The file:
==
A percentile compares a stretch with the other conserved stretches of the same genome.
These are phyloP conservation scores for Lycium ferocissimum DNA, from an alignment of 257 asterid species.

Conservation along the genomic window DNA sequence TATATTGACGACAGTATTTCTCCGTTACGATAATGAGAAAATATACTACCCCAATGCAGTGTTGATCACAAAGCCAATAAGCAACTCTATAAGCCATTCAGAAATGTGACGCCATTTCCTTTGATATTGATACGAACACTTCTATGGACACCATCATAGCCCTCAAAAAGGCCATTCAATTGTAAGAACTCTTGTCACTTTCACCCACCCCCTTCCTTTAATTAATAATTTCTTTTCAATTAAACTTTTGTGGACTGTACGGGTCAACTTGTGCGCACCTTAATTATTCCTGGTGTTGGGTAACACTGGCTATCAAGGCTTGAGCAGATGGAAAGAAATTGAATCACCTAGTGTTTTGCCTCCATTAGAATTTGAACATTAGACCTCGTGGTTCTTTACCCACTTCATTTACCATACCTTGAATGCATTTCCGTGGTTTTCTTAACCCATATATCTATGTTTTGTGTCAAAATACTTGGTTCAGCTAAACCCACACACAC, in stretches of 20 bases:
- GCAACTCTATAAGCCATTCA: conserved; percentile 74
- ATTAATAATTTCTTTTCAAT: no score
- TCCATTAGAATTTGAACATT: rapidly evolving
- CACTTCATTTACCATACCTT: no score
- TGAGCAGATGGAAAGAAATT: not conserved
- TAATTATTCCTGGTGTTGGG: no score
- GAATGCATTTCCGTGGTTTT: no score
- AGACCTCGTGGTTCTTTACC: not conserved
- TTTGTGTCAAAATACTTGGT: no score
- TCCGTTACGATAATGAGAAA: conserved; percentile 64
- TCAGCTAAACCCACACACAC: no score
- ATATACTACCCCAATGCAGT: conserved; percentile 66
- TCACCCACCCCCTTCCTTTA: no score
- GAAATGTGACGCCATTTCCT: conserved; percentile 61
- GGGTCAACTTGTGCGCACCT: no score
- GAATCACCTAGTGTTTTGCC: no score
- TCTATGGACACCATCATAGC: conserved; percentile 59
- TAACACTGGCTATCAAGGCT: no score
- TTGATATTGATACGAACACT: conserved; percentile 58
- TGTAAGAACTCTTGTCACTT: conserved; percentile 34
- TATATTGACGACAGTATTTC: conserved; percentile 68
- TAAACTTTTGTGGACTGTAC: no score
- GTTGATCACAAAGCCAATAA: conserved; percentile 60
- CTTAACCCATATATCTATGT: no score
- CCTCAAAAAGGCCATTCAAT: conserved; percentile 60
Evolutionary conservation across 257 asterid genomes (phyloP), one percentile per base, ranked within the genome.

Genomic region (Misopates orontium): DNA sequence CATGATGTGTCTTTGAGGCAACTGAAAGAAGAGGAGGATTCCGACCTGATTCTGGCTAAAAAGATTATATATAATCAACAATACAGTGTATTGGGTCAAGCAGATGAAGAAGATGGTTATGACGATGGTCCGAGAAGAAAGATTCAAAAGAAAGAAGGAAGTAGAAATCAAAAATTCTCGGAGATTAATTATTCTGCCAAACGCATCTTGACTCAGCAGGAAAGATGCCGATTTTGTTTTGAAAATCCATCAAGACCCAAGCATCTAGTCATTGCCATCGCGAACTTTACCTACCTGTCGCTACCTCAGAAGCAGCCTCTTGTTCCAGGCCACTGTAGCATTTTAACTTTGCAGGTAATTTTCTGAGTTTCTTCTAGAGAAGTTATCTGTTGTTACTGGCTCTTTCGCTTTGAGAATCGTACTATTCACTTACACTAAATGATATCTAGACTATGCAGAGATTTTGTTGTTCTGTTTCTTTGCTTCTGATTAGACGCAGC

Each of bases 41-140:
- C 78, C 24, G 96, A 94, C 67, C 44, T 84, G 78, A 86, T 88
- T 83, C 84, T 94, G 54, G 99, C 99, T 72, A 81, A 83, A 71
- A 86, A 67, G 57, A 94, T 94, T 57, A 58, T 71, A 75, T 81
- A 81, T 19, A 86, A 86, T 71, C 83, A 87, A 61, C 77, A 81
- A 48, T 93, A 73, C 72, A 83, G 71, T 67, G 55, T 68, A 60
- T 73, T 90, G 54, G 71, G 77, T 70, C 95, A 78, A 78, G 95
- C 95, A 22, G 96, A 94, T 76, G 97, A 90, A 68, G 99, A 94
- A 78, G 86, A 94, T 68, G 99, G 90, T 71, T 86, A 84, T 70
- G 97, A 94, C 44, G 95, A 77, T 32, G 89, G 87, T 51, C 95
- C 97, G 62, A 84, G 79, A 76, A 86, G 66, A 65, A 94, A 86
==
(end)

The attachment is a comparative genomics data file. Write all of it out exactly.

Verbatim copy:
A percentile compares a stretch with the other conserved stretches of the same genome.
These are phyloP conservation scores for Lycium ferocissimum DNA, from an alignment of 257 asterid species.

Conservation along the genomic window DNA sequence TATATTGACGACAGTATTTCTCCGTTACGATAATGAGAAAATATACTACCCCAATGCAGTGTTGATCACAAAGCCAATAAGCAACTCTATAAGCCATTCAGAAATGTGACGCCATTTCCTTTGATATTGATACGAACACTTCTATGGACACCATCATAGCCCTCAAAAAGGCCATTCAATTGTAAGAACTCTTGTCACTTTCACCCACCCCCTTCCTTTAATTAATAATTTCTTTTCAATTAAACTTTTGTGGACTGTACGGGTCAACTTGTGCGCACCTTAATTATTCCTGGTGTTGGGTAACACTGGCTATCAAGGCTTGAGCAGATGGAAAGAAATTGAATCACCTAGTGTTTTGCCTCCATTAGAATTTGAACATTAGACCTCGTGGTTCTTTACCCACTTCATTTACCATACCTTGAATGCATTTCCGTGGTTTTCTTAACCCATATATCTATGTTTTGTGTCAAAATACTTGGTTCAGCTAAACCCACACACAC, in stretches of 20 bases:
- GCAACTCTATAAGCCATTCA: conserved; percentile 74
- ATTAATAATTTCTTTTCAAT: no score
- TCCATTAGAATTTGAACATT: rapidly evolving
- CACTTCATTTACCATACCTT: no score
- TGAGCAGATGGAAAGAAATT: not conserved
- TAATTATTCCTGGTGTTGGG: no score
- GAATGCATTTCCGTGGTTTT: no score
- AGACCTCGTGGTTCTTTACC: not conserved
- TTTGTGTCAAAATACTTGGT: no score
- TCCGTTACGATAATGAGAAA: conserved; percentile 64
- TCAGCTAAACCCACACACAC: no score
- ATATACTACCCCAATGCAGT: conserved; percentile 66
- TCACCCACCCCCTTCCTTTA: no score
- GAAATGTGACGCCATTTCCT: conserved; percentile 61
- GGGTCAACTTGTGCGCACCT: no score
- GAATCACCTAGTGTTTTGCC: no score
- TCTATGGACACCATCATAGC: conserved; percentile 59
- TAACACTGGCTATCAAGGCT: no score
- TTGATATTGATACGAACACT: conserved; percentile 58
- TGTAAGAACTCTTGTCACTT: conserved; percentile 34
- TATATTGACGACAGTATTTC: conserved; percentile 68
- TAAACTTTTGTGGACTGTAC: no score
- GTTGATCACAAAGCCAATAA: conserved; percentile 60
- CTTAACCCATATATCTATGT: no score
- CCTCAAAAAGGCCATTCAAT: conserved; percentile 60
Evolutionary conservation across 257 asterid genomes (phyloP), one percentile per base, ranked within the genome.

Genomic region (Misopates orontium): DNA sequence CATGATGTGTCTTTGAGGCAACTGAAAGAAGAGGAGGATTCCGACCTGATTCTGGCTAAAAAGATTATATATAATCAACAATACAGTGTATTGGGTCAAGCAGATGAAGAAGATGGTTATGACGATGGTCCGAGAAGAAAGATTCAAAAGAAAGAAGGAAGTAGAAATCAAAAATTCTCGGAGATTAATTATTCTGCCAAACGCATCTTGACTCAGCAGGAAAGATGCCGATTTTGTTTTGAAAATCCATCAAGACCCAAGCATCTAGTCATTGCCATCGCGAACTTTACCTACCTGTCGCTACCTCAGAAGCAGCCTCTTGTTCCAGGCCACTGTAGCATTTTAACTTTGCAGGTAATTTTCTGAGTTTCTTCTAGAGAAGTTATCTGTTGTTACTGGCTCTTTCGCTTTGAGAATCGTACTATTCACTTACACTAAATGATATCTAGACTATGCAGAGATTTTGTTGTTCTGTTTCTTTGCTTCTGATTAGACGCAGC

Each of bases 41-140:
- C 78, C 24, G 96, A 94, C 67, C 44, T 84, G 78, A 86, T 88
- T 83, C 84, T 94, G 54, G 99, C 99, T 72, A 81, A 83, A 71
- A 86, A 67, G 57, A 94, T 94, T 57, A 58, T 71, A 75, T 81
- A 81, T 19, A 86, A 86, T 71, C 83, A 87, A 61, C 77, A 81
- A 48, T 93, A 73, C 72, A 83, G 71, T 67, G 55, T 68, A 60
- T 73, T 90, G 54, G 71, G 77, T 70, C 95, A 78, A 78, G 95
- C 95, A 22, G 96, A 94, T 76, G 97, A 90, A 68, G 99, A 94
- A 78, G 86, A 94, T 68, G 99, G 90, T 71, T 86, A 84, T 70
- G 97, A 94, C 44, G 95, A 77, T 32, G 89, G 87, T 51, C 95
- C 97, G 62, A 84, G 79, A 76, A 86, G 66, A 65, A 94, A 86